World Cinema Wednesday: The Tribe (2014)


World Cinema can mean different things to different people. To someone living in America, I guess even our British cinematic output could qualify as World Cinema. In fact, those two words together, if you think about it, mean nothing other than, well, cinema. Because it’s all from somewhere in the world, right? For me, I am sticking with the Brit-centric definition. World Cinema allows me to explore any films made somewhere that doesn’t have English as their first language. I have never been one to shy away from subtitles.

Having said that, The Tribe has no subtitles. Nor does it have any dubbing or voiceover narration. The Tribe is a film in which all of the main players talk to one another in sign language. This takes a bit of getting used to, initially, but soon becomes an intriguing aspect of the film, and a satisfying exercise showing mastery of the visual medium.

Grigoriy Fesenko is a young man who arrives at a boarding school for the deaf, only to find that he can soon do well for himself by helping those who run the school much like a well-established crime operation. He can handle himself in a fight, he learns quickly, and he’s available to act as a pimp to two girls, one of whom (Yana Novikova) he takes a bit of a liking to. Yes, it’s all standard crime drama stuff, but the presentation really lets this stand out from the pack.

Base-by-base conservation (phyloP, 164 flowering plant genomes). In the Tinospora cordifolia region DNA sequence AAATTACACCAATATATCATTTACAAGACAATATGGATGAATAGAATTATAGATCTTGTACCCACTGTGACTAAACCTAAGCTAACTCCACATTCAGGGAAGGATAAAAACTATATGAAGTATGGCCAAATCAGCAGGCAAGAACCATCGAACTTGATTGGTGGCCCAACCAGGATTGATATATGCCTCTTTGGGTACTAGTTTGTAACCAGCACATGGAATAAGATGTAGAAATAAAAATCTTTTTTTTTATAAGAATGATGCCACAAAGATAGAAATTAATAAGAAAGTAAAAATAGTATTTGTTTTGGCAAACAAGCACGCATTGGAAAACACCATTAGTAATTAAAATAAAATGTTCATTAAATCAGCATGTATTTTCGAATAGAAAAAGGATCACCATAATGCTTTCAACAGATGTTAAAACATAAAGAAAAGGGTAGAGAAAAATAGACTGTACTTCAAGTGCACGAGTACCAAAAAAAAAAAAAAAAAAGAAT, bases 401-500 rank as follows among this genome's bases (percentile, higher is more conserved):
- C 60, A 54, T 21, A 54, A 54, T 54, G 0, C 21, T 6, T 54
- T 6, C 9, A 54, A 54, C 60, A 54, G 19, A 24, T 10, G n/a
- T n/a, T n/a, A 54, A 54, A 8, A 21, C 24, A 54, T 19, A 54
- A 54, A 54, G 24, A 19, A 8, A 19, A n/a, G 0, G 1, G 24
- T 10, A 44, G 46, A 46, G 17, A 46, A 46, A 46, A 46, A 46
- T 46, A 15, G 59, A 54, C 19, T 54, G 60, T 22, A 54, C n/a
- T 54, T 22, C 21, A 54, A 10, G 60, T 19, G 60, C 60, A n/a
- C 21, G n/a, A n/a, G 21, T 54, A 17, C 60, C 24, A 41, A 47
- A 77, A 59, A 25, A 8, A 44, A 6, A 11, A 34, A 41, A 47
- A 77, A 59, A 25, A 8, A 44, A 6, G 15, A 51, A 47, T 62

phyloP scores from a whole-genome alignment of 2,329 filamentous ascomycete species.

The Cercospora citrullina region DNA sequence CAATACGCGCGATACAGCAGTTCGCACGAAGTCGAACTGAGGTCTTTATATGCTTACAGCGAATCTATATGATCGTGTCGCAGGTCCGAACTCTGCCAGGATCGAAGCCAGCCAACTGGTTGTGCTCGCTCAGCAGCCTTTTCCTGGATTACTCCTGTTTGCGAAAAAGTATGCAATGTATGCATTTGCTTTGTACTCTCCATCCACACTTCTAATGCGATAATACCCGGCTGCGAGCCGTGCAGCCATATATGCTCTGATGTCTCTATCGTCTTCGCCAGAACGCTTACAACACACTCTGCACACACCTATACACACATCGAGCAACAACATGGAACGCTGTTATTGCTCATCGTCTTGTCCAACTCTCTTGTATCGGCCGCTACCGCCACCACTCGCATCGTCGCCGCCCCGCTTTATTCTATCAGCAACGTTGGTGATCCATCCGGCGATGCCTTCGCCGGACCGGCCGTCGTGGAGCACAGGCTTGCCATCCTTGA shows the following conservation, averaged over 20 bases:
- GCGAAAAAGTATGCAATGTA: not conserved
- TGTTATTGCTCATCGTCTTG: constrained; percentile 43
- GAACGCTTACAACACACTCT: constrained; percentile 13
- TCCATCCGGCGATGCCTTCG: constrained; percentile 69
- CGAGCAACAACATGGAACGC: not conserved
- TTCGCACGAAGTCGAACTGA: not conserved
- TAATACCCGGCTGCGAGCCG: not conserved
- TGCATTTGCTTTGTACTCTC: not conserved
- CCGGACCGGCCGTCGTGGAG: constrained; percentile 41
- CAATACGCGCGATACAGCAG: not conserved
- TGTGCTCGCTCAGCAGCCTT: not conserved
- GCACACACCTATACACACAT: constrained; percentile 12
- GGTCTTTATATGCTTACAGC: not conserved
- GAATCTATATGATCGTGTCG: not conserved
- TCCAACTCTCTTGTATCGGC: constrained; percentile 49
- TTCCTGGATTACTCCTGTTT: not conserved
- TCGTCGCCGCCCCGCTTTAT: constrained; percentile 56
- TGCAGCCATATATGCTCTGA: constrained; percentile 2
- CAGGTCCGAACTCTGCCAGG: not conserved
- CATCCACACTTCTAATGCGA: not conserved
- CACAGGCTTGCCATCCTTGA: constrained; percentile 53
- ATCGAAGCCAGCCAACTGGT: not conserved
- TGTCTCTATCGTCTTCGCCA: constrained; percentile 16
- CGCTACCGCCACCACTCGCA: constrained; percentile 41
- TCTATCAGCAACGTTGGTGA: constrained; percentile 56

Writer-director Myroslav Slaboshpytskyi, making his feature debut (astonishing as that may seem), not only uses the deafness of the main characters to intensify all of the connections and decisions, but also creates some truly unique moments of cinema. Characters are put in danger, for example, in ways that wouldn’t apply if only they could hear the environment around them. With both pain and pleasure taking place in relative silence, every scene has an unworldiness to it, a feeling that the bubble created around the central characters is so complete that they could even be inhabiting a whole other planet.

The acting seems strong from everyone, with Fesenko giving a particularly, and necessarily, strong performance. Considering the path that his character strides along, he shouldn’t be someone that viewers want to keep rooting for. But we do, somehow. I’m not going to pretend that I kept track of who played every other character, as my inability to understand sign language really stopped me from learning the character names, but Novikova, Rosa Babiy, and Alexander Osadchiy essentially stand together as the core of the movie.

Not a happy and pleasant watch, by any means, this mixed some real horror, ugliness, nastiness, and some gorgeous camerawork into something quite unlike anything else I can think of. Which made it an ultimtely rewarding experience, and one I recommend to adventurous film fans.


Film Rating: ★★★★½

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